This has been a hobbyhorse for some legislators over the last few sessions. Two bills were introduced in 2020 that would require businesses to accept cash payments for their goods and services. Another bill has introduced last year, in this same session, requiring the same thing. But that bill was introduced by former Representative Gerald Brady, and well, you know…
So Representative Frank Cooke has introduced another bill doing the same thing and its House Bill 299. The bill ‘prohibits the seller of consumer goods or services from refusing to accept cash payment, except in limited circumstances. Sales covered by this Act are those made at a retail store through an in-person transaction.’
What are some of the exemptions? Telephone, mail or internet transactions, which is pretty everything that does not include a physical brick and mortar retail shop, and parking lots and parking garages, probably because those facilities are usually unmanned and you pay using an automated kiosky at the entry and exit.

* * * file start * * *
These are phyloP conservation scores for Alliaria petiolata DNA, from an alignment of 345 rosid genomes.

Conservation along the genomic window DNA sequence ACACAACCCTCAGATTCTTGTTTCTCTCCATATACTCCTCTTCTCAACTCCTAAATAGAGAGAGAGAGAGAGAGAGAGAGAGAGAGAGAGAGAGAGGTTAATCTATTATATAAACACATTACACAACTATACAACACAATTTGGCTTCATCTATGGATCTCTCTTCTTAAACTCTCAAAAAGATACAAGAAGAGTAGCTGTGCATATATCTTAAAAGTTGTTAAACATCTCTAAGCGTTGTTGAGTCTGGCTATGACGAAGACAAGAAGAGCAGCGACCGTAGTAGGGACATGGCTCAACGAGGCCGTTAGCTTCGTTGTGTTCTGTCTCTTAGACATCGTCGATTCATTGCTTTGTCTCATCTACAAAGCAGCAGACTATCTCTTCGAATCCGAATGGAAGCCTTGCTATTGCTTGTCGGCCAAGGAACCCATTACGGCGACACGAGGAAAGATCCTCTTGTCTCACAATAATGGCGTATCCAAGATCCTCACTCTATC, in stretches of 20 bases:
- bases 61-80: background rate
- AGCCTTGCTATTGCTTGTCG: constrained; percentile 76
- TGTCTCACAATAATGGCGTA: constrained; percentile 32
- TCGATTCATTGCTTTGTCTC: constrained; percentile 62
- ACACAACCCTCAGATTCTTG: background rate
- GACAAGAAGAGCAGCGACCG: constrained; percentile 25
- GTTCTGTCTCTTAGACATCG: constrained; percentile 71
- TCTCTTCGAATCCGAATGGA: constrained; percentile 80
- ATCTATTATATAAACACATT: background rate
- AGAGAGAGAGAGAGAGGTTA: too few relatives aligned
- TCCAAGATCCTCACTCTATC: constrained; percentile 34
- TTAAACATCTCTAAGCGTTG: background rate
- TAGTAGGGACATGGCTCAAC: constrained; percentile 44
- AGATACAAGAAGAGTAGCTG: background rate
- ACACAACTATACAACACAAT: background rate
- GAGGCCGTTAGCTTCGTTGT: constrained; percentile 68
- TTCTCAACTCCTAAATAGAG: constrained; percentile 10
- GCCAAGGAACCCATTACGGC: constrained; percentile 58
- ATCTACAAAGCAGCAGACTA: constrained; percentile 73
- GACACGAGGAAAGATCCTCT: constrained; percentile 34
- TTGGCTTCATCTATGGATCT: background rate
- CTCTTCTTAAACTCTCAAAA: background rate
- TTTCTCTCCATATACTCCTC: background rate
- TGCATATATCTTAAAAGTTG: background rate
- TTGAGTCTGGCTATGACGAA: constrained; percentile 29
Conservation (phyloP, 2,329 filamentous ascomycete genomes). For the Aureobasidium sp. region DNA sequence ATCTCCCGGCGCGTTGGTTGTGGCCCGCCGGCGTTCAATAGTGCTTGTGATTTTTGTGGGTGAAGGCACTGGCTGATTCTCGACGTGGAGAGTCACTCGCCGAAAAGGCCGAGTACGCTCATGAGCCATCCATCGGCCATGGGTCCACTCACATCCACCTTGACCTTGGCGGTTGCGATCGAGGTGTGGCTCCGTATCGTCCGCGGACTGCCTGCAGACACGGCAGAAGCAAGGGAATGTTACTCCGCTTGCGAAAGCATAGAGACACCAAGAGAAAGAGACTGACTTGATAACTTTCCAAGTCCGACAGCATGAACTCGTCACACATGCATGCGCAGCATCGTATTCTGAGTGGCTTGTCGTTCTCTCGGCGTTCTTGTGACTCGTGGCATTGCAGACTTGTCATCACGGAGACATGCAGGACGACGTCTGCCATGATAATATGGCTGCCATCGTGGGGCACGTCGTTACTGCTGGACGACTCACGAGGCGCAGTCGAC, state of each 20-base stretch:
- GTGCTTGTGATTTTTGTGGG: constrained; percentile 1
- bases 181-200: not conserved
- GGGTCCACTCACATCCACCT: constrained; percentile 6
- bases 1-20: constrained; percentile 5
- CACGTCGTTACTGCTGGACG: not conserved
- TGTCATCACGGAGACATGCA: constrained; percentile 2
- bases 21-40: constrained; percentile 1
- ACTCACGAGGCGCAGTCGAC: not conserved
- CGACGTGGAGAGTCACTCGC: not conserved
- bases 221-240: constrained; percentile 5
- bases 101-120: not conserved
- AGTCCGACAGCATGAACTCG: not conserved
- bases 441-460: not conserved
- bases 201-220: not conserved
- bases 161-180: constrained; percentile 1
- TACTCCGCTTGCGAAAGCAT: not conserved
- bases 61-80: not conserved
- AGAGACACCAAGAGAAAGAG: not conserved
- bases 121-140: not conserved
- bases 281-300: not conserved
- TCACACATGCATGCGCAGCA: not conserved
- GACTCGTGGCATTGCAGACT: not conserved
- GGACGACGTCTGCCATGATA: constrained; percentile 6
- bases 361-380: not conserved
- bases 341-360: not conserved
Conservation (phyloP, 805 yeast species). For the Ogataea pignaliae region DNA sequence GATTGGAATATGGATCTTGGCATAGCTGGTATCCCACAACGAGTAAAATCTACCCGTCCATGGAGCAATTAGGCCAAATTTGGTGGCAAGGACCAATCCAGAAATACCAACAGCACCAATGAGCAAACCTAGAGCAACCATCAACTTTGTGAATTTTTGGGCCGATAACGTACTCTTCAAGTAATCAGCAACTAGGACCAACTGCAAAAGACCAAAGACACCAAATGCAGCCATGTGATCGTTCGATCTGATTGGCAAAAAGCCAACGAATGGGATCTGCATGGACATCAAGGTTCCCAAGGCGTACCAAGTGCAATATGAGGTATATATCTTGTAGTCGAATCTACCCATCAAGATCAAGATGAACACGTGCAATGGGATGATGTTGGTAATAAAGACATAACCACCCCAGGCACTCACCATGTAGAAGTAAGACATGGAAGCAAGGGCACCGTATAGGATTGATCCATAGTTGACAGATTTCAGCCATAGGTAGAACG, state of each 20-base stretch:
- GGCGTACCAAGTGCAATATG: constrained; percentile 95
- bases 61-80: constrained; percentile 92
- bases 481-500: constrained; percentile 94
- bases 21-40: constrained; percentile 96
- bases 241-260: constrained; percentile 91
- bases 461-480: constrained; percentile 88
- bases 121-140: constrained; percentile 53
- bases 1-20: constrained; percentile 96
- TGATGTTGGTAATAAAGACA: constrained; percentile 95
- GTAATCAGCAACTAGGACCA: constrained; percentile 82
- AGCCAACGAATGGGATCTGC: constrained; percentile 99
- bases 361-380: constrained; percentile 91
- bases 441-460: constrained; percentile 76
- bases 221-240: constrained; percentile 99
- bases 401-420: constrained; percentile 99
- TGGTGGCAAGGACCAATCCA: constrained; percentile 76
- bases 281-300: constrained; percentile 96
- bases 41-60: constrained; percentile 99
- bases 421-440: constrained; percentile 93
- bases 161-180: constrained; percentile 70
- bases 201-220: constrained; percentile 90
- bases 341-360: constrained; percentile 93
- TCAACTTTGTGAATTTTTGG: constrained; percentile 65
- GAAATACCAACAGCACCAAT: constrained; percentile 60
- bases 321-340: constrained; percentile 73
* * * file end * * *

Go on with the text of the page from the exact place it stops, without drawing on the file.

The bill would impose pretty stiff penalties for violations of the law: $1,000 for the first offense, $1,500 for the second offense and then $2,500 for third and subsequent offenses.
According to a 2018 Pew Research Center survey, 18 percent of American adults make most or all of their purchases with cash in a given week, while 29 percent rely solely on electronic methods of payment. Still, those 18 percent are likely unable to gain access to credit cards or other electronic means of payment, and this bill will prevent discrimination against them in our stores and shops. It is curious that no Republican has sponsored this bill, for I thought they were the party of the working man.
The bill has been released from committee and may finally get a vote this week or next.
|House Bill 299 Sponsors||Yes Votes||No Votes|
|Cooke, Dorsey Walker, Baumbach, Bolden, Kowalko, Lambert, Morrison, K.Williams, Osienski, Wilson-Anton|
|Walsh, Gay, Hansen, Lockman, S.McBride|
|Current Status — Out of Committee|